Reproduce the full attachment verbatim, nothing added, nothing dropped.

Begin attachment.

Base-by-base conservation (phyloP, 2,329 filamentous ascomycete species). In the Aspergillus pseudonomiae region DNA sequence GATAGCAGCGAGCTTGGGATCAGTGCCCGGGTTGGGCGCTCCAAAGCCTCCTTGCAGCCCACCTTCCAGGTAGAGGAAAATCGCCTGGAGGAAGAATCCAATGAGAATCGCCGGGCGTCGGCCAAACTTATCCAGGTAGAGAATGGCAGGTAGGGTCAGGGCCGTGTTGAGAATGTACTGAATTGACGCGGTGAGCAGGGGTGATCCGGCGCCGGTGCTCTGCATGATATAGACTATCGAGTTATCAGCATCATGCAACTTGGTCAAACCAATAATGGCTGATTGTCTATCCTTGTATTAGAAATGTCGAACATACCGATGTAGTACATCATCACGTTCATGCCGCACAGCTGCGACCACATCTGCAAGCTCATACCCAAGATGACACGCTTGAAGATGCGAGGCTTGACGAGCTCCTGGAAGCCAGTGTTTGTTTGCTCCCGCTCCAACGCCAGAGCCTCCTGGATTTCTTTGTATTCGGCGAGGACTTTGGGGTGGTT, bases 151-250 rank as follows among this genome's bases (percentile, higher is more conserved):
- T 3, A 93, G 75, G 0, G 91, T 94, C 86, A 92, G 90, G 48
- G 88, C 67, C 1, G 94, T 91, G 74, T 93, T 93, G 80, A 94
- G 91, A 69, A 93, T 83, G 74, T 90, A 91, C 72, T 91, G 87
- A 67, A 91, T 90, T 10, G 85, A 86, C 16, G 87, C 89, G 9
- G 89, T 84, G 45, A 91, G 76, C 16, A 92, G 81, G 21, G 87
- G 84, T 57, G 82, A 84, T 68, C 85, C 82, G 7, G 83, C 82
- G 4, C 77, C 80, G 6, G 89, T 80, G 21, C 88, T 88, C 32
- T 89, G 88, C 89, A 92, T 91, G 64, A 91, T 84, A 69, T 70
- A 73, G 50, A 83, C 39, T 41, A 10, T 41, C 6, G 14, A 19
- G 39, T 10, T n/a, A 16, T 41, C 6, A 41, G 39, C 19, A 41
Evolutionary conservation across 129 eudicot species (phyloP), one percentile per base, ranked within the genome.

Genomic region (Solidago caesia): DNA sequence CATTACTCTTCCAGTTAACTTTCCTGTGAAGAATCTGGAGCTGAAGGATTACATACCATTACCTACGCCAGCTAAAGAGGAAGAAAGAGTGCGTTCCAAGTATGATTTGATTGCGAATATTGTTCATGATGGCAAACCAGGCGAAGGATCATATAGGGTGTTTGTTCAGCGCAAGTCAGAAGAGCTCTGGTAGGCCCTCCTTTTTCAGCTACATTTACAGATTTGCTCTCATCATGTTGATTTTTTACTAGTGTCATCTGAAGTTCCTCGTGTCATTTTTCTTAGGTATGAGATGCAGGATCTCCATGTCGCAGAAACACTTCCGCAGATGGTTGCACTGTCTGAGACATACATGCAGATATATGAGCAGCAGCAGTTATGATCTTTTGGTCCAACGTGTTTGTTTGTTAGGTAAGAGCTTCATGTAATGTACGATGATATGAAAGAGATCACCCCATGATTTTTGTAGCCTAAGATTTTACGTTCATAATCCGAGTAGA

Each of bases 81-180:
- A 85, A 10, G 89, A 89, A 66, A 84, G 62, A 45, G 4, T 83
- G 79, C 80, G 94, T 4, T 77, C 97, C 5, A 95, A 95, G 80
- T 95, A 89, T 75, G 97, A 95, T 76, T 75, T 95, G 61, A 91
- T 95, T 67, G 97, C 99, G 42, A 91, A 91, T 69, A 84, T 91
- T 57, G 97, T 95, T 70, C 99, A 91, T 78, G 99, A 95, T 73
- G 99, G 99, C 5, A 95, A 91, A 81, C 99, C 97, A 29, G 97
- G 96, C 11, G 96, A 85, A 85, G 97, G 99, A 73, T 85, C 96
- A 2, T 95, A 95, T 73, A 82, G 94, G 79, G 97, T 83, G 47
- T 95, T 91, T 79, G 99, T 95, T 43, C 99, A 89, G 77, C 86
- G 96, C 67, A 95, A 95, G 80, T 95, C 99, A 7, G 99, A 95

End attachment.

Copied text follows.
Base-by-base conservation (phyloP, 2,329 filamentous ascomycete species). In the Aspergillus pseudonomiae region DNA sequence GATAGCAGCGAGCTTGGGATCAGTGCCCGGGTTGGGCGCTCCAAAGCCTCCTTGCAGCCCACCTTCCAGGTAGAGGAAAATCGCCTGGAGGAAGAATCCAATGAGAATCGCCGGGCGTCGGCCAAACTTATCCAGGTAGAGAATGGCAGGTAGGGTCAGGGCCGTGTTGAGAATGTACTGAATTGACGCGGTGAGCAGGGGTGATCCGGCGCCGGTGCTCTGCATGATATAGACTATCGAGTTATCAGCATCATGCAACTTGGTCAAACCAATAATGGCTGATTGTCTATCCTTGTATTAGAAATGTCGAACATACCGATGTAGTACATCATCACGTTCATGCCGCACAGCTGCGACCACATCTGCAAGCTCATACCCAAGATGACACGCTTGAAGATGCGAGGCTTGACGAGCTCCTGGAAGCCAGTGTTTGTTTGCTCCCGCTCCAACGCCAGAGCCTCCTGGATTTCTTTGTATTCGGCGAGGACTTTGGGGTGGTT, bases 151-250 rank as follows among this genome's bases (percentile, higher is more conserved):
- T 3, A 93, G 75, G 0, G 91, T 94, C 86, A 92, G 90, G 48
- G 88, C 67, C 1, G 94, T 91, G 74, T 93, T 93, G 80, A 94
- G 91, A 69, A 93, T 83, G 74, T 90, A 91, C 72, T 91, G 87
- A 67, A 91, T 90, T 10, G 85, A 86, C 16, G 87, C 89, G 9
- G 89, T 84, G 45, A 91, G 76, C 16, A 92, G 81, G 21, G 87
- G 84, T 57, G 82, A 84, T 68, C 85, C 82, G 7, G 83, C 82
- G 4, C 77, C 80, G 6, G 89, T 80, G 21, C 88, T 88, C 32
- T 89, G 88, C 89, A 92, T 91, G 64, A 91, T 84, A 69, T 70
- A 73, G 50, A 83, C 39, T 41, A 10, T 41, C 6, G 14, A 19
- G 39, T 10, T n/a, A 16, T 41, C 6, A 41, G 39, C 19, A 41
Evolutionary conservation across 129 eudicot species (phyloP), one percentile per base, ranked within the genome.

Genomic region (Solidago caesia): DNA sequence CATTACTCTTCCAGTTAACTTTCCTGTGAAGAATCTGGAGCTGAAGGATTACATACCATTACCTACGCCAGCTAAAGAGGAAGAAAGAGTGCGTTCCAAGTATGATTTGATTGCGAATATTGTTCATGATGGCAAACCAGGCGAAGGATCATATAGGGTGTTTGTTCAGCGCAAGTCAGAAGAGCTCTGGTAGGCCCTCCTTTTTCAGCTACATTTACAGATTTGCTCTCATCATGTTGATTTTTTACTAGTGTCATCTGAAGTTCCTCGTGTCATTTTTCTTAGGTATGAGATGCAGGATCTCCATGTCGCAGAAACACTTCCGCAGATGGTTGCACTGTCTGAGACATACATGCAGATATATGAGCAGCAGCAGTTATGATCTTTTGGTCCAACGTGTTTGTTTGTTAGGTAAGAGCTTCATGTAATGTACGATGATATGAAAGAGATCACCCCATGATTTTTGTAGCCTAAGATTTTACGTTCATAATCCGAGTAGA

Each of bases 81-180:
- A 85, A 10, G 89, A 89, A 66, A 84, G 62, A 45, G 4, T 83
- G 79, C 80, G 94, T 4, T 77, C 97, C 5, A 95, A 95, G 80
- T 95, A 89, T 75, G 97, A 95, T 76, T 75, T 95, G 61, A 91
- T 95, T 67, G 97, C 99, G 42, A 91, A 91, T 69, A 84, T 91
- T 57, G 97, T 95, T 70, C 99, A 91, T 78, G 99, A 95, T 73
- G 99, G 99, C 5, A 95, A 91, A 81, C 99, C 97, A 29, G 97
- G 96, C 11, G 96, A 85, A 85, G 97, G 99, A 73, T 85, C 96
- A 2, T 95, A 95, T 73, A 82, G 94, G 79, G 97, T 83, G 47
- T 95, T 91, T 79, G 99, T 95, T 43, C 99, A 89, G 77, C 86
- G 96, C 67, A 95, A 95, G 80, T 95, C 99, A 7, G 99, A 95